The state legislature has come up with a backup plan in the unlikely event of an emergency that precludes them from meeting in Denver—and now lawmakers need the approval of Colorado voters in next month’s election to authorize the plan.
Appearing as Amendment Q on the November ballot, the measure allows the governor to designate a temporary meeting place for the legislature other than Denver, the constitutionally required location. It also defines what would constitute an emergency. The amendment is one of several referred measures that lawmakers are asking voters to approve–P, Q, and R.
The plan emerged from the Legislative Emergency Epidemic Response Committee in 2009 after it met to evaluate the “what ifs” and to formulate courses of action in the event of an emergency.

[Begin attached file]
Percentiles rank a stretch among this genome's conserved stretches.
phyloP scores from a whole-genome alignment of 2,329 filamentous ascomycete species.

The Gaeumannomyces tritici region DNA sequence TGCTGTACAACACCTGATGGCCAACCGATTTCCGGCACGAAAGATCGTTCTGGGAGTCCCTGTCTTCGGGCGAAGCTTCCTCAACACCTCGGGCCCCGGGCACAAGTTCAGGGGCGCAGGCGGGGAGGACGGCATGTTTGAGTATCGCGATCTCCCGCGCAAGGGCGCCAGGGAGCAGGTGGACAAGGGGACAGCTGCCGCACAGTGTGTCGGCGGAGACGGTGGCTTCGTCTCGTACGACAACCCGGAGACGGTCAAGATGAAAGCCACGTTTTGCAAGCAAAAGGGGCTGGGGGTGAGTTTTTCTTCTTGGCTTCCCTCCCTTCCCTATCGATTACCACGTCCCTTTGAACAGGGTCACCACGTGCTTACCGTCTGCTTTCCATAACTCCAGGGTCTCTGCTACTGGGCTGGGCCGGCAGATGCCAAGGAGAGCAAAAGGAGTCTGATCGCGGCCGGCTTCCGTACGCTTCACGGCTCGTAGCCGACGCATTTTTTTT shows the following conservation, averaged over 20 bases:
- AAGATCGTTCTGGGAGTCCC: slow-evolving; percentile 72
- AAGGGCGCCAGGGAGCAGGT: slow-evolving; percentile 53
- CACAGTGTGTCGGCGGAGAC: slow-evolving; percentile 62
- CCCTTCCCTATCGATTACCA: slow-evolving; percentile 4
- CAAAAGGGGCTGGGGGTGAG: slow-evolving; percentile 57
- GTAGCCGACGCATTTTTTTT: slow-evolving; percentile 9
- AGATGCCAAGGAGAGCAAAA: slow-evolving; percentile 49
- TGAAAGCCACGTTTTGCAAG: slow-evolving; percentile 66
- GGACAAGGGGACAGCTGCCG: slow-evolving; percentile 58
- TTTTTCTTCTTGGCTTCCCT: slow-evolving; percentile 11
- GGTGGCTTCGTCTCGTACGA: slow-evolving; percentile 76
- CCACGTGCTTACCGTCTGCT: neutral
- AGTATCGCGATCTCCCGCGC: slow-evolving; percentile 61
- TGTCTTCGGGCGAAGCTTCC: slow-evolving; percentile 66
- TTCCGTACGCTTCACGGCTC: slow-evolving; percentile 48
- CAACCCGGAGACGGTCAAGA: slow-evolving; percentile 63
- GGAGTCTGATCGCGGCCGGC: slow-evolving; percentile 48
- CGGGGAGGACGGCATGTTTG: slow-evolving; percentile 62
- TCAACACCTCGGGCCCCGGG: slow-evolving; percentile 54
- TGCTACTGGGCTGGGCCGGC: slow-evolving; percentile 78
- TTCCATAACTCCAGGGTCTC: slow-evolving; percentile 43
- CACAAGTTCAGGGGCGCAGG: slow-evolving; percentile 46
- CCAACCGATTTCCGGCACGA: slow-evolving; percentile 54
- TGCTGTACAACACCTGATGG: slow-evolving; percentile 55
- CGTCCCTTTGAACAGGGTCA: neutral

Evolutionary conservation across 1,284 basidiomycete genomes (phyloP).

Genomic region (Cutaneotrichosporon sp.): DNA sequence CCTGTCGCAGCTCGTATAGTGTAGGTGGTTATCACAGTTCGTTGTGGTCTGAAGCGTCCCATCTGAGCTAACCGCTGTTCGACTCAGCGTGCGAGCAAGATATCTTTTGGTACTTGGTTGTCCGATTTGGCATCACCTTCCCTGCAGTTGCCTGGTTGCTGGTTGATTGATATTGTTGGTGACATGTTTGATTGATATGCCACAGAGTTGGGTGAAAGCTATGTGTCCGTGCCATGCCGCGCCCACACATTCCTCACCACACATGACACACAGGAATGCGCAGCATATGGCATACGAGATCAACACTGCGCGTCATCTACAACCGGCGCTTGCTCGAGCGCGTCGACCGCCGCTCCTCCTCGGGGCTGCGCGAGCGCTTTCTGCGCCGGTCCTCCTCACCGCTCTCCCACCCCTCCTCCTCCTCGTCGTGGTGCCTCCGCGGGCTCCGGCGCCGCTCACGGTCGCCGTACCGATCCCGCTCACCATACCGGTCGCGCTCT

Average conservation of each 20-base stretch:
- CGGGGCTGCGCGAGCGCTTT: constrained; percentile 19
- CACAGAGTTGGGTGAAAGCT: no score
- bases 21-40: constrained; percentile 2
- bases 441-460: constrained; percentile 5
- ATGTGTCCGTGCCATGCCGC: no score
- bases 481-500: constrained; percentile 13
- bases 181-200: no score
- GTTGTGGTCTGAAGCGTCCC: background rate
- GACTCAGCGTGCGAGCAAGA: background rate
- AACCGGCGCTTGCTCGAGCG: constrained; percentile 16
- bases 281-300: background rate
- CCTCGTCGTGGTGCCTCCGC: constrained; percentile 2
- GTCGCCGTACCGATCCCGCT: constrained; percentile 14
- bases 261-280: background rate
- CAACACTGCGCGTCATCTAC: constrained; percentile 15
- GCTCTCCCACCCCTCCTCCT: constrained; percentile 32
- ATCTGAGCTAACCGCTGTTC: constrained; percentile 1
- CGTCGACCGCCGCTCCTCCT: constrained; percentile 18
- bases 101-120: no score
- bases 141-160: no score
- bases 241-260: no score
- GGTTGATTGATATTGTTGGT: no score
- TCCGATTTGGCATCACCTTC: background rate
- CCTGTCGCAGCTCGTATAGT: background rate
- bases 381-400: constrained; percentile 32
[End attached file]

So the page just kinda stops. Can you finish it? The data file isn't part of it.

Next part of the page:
Former Sen. Paula Sandoval, D-Denver, headed the committee and sponsored the referred measure, House Concurrent Resolution 1004, which garnered the two-thirds vote necessary for the legislature to place an item on the ballot this past session.
“We were trying to put things in place for a natural disaster, a terrorist attack, or an epidemic. It was just a loose end that we were trying to tie up,” said Sandoval.
Thirty-six other states have created the process to relocate. In Colorado, however, the state constitution requres lawmakers to meet in Denver unless voters say otherwise. Going to the voters for approval is the next step to ensure an orderly response, should the need arise, says Sandoval.
“I don’t think you think about these things until a disaster actually happens, and for us to think ahead … is really commendable,” said Sandoval. “You really don’t want chaos. You want to have some guidance as to what you’re going to do.”